Bear was ever-present at my side, more protective than usual. The days spent squelching through the mud were arduous and long, and by night I could barely eat my meal before falling fast asleep. The sickness seemed to have waned, thanks to Vala’s concoction. Each small village we came to were pleasant enough, offering us a bit of food and shelter in their stables. Thaniel seemed to disappear during those times, slipping away for fear of someone recognizing him. We asked everyone we came across if they’d seen a man with curly black hair and black eyes, though no one had. Each night I went to bed more frustrated than the day before. Each day brought us closer to Borthwick and the dangers that place held.

I peeled off my boot, stretching my aching back. Mel poked tinder into the small fire, while Thaniel melted into the trees to hunt.

“Do you think he’s alive?” I said quietly, unable to hold my concern in any longer. Meleryn stilled. Her black clothes were covered in brown mud. She set her jaw.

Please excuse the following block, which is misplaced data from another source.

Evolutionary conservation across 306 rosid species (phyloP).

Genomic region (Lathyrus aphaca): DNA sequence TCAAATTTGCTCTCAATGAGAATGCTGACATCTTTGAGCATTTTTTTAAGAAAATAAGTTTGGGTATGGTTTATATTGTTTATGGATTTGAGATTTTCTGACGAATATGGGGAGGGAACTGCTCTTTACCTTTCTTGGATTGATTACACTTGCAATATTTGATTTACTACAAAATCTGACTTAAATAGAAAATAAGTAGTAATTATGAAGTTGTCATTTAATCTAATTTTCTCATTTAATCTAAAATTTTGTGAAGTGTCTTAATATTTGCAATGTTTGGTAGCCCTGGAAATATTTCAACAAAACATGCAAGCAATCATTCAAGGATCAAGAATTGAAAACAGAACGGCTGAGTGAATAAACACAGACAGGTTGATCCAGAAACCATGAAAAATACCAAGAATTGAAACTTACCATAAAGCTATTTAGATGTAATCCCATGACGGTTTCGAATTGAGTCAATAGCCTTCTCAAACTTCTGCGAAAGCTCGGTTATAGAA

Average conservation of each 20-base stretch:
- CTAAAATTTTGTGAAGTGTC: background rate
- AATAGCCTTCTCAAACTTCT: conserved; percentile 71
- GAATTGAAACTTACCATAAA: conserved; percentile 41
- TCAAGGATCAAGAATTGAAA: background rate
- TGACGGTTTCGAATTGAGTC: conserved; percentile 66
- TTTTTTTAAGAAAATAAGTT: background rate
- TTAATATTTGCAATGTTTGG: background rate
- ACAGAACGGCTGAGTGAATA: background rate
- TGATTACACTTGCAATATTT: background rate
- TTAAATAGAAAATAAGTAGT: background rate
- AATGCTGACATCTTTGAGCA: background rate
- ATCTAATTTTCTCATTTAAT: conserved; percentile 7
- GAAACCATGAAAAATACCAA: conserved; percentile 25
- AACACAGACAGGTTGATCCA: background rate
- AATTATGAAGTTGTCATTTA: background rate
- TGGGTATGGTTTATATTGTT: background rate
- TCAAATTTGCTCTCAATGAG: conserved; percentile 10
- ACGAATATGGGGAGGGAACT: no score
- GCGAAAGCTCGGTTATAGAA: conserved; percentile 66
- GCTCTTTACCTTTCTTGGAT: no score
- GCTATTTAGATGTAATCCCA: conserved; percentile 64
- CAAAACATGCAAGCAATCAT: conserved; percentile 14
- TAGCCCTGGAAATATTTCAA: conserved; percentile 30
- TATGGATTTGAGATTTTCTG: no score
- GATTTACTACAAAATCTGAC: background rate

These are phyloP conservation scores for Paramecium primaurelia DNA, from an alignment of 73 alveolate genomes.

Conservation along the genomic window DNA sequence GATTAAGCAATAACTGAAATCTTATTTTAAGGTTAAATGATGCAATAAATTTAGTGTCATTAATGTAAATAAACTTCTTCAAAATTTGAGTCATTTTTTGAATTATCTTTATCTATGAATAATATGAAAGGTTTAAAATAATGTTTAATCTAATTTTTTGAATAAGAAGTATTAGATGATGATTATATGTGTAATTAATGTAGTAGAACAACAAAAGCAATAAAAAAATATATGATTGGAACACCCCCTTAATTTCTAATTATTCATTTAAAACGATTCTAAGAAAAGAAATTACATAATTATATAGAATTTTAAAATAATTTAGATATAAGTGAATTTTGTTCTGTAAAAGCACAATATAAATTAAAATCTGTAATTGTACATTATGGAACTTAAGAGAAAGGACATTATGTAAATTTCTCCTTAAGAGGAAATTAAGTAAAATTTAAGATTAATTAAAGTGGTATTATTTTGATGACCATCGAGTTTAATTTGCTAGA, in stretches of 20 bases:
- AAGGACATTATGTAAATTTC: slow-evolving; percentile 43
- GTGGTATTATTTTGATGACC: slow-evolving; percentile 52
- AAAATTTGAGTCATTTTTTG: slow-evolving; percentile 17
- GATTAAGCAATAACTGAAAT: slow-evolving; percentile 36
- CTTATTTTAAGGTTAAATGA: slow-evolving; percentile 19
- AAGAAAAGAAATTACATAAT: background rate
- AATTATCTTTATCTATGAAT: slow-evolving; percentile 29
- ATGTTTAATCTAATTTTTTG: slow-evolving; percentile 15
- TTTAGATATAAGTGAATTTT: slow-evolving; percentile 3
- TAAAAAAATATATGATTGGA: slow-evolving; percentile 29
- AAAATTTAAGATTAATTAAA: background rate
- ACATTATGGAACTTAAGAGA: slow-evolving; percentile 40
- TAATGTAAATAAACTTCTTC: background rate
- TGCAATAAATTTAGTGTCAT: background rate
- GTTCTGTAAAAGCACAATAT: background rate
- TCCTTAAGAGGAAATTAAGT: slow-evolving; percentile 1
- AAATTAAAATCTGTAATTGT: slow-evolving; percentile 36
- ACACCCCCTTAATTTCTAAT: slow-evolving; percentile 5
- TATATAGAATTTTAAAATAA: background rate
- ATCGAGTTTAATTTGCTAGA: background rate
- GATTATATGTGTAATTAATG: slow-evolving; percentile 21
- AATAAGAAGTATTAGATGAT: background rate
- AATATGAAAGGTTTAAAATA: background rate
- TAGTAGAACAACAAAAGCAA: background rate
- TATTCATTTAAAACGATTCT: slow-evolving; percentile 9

“Aye, I believe so.”

“What makes you think that?” I asked. Her head snapped up.

“Have ye given up hope already?” she said gruffly. I narrowed my eyes at her.

“No.”

“Well, quit askin’ me those kinds of questions then.”

I glowered at her. The chill of the night had set in, the hoots of owls and the calls of elk could be heard echoing throughout the forest. Thaniel returned with a rabbit and a quail. We ate in silence, each of us withdrawn. Thaniel cleared his throat.

“I was imprisoned with Jon, once.” he spoke to the tops of the trees, outlined by the night sky. My heart rate increased.

“Where?” Mel asked disinterestedly, still chewing the tough, overcooked meat.

“An encampment near Mount Tier.”

I glanced at Meleryn, knowing where this story would lead. We didn’t speak.

“They had us for weeks it felt, chained to a log pole, sittin’ in the mud. I’d been caught stealing jewels and information, he’d been caught sneaking through tents.” Thaniel snorted, reaching for his flask of whisky that we’d seen every night. He’d stolen some from every village we came across.

“They brought prisoners out each day for questioning, giving them lashes or beating them, then returning them to the stocks, we called it. We became tense friends, ye could say. Jon is wholly good, and I…well, I like to ride the line.” he grinned up at the stars, talking more to himself than to us. He tipped his flask back again. His blue eyes weren’t the kind of shade that was deep, but more icy, like the tips of waves in the sea during the harsh winters.